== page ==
In our nervous-twitch environment, PR execs who provide media training often face an executive or a team that has received coaching previously. These executives or team members know—or think they know—the basics and don’t want to waste time on Training 101. They are content-and results-focused and likely lack the PR knowledge about how the 3 P’s (preparation, practice and performance) can be the difference between a successful or unsuccessful interview.
How should communicators react? I’m a fan of trilogies, so here are three things an expert media trainer needs to be able to do:
1. Know the Content and Challenging Questions.Formulaic media training no longer cuts it. Counseling top executives to “Know your three messages. It doesn’t matter what they ask, just score your messages even if you aren’t really answering the questions” might fail to provide added value.
Sure, that tactic might work with reporters who don’t listen or lack a deep understanding of the subject. And of course if your executive is taping B-roll or is asked “Is there something else you would like to add?” and/or “Is there something I forgot to ask you?” those are perfect opportunities to score.
The trainer can no longer teach the executive to score them no matter what the question. That’s where the subtleties of the “Bridging/Pivoting” technique come into play (see below). Credibility is lost when pivots are blatant. Want proof? Watch a cringe-worthy interview on MSNBC, Fox or CNN and you’ll see what it’s like for a business professional to walk into a major interview unprepared—and pay the price.
[Editor’s Note: Subscribers can see Gilman’s examples of good and bad interviews, as well as other media training resources, at the PR Pro Essentials page]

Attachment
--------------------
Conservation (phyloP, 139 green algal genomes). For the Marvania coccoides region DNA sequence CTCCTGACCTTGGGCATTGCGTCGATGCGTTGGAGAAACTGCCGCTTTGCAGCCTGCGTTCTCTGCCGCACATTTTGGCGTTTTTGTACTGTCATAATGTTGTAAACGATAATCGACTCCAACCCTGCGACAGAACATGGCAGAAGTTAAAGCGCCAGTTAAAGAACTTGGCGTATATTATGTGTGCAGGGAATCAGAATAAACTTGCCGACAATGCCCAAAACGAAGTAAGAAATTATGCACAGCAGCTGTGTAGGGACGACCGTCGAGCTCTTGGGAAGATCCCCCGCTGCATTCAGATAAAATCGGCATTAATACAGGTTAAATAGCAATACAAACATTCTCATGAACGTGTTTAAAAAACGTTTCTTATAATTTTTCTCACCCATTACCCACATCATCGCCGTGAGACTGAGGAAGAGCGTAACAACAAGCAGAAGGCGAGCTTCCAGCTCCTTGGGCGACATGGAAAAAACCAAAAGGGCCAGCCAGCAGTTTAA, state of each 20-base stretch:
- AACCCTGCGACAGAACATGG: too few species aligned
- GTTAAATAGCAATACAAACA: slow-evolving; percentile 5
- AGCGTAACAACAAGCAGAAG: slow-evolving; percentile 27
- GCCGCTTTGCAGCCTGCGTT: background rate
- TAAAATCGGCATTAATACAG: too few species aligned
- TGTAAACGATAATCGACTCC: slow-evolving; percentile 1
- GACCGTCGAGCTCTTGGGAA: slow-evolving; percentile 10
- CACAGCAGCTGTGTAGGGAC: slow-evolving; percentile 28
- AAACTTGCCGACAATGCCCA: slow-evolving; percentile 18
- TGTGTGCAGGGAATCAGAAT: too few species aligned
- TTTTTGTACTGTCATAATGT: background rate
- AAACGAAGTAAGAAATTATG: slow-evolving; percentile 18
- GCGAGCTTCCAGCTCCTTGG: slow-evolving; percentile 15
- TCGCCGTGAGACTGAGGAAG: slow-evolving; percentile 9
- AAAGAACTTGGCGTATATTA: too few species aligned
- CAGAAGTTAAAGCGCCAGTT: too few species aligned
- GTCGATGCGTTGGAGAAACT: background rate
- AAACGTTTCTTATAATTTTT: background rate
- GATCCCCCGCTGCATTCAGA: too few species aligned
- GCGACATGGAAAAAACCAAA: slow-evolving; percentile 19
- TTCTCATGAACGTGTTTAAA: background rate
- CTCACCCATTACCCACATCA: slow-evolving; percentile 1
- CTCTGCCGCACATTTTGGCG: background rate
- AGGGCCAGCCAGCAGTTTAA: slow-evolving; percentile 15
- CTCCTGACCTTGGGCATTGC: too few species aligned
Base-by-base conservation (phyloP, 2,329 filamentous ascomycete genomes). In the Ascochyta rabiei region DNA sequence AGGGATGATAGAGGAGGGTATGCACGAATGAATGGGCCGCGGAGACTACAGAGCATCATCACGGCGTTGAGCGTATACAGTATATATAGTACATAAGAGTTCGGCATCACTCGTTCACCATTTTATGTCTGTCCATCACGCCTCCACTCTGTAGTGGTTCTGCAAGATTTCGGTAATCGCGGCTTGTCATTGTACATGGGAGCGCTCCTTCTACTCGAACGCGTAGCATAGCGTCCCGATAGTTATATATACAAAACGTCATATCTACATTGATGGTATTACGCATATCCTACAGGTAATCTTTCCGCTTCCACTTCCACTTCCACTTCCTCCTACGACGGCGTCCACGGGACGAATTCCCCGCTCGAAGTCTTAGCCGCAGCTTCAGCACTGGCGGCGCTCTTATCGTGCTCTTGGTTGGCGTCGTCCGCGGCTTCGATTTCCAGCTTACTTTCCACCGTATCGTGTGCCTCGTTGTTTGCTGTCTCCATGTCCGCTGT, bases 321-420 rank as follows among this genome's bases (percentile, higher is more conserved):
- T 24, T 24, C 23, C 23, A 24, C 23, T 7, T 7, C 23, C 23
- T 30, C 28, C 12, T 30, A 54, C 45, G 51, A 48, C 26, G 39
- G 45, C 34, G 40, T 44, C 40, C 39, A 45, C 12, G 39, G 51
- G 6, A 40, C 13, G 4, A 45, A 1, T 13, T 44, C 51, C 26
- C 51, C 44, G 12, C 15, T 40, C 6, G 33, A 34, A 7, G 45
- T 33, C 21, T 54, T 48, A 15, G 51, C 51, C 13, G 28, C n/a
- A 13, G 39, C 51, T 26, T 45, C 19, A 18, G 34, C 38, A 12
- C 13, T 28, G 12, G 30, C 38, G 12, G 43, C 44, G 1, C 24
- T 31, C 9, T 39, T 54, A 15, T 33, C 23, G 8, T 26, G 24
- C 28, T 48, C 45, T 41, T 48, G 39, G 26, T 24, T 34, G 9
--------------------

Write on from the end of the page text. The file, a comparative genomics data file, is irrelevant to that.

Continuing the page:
For the trainer, this requires detailed research. Start by digging into material about the subject(s) of the interview. Do the journalistic homework and find and read analyst reports about the executive’s part of the business, negative articles, and what’s been written about the competition. After that read up on the journalist, including his or her website, and determine the journalist’s FAQs.
2. Know the Executive’s Background and Personality.Remember the Stephen Colbert line: “It’s bigger than you and me, it’s all about me.” In the case of media training a senior leader, it’s often all about the executive.
Get a bio, LinkedIn profile and, perhaps most important, find articles about and video examples of the executive. Should you be preparing the executive for an interview with a particular journalist it behooves you to bone up on the journalist, too, as mentioned above.
This preparation is the equivalent of the physician who studies a patient’s chart before conducting an exam. It’s one thing to know a patient’s condition, but rapport, diagnosis and treatment work better when you get under the hood.
3. Be Flexible and Use the Executive’s Experience. Long gone are the days of a full-day media training session with three or four participants who learn the fundamentals and practice with two or three interviews, picking up pointers from colleagues and applying them.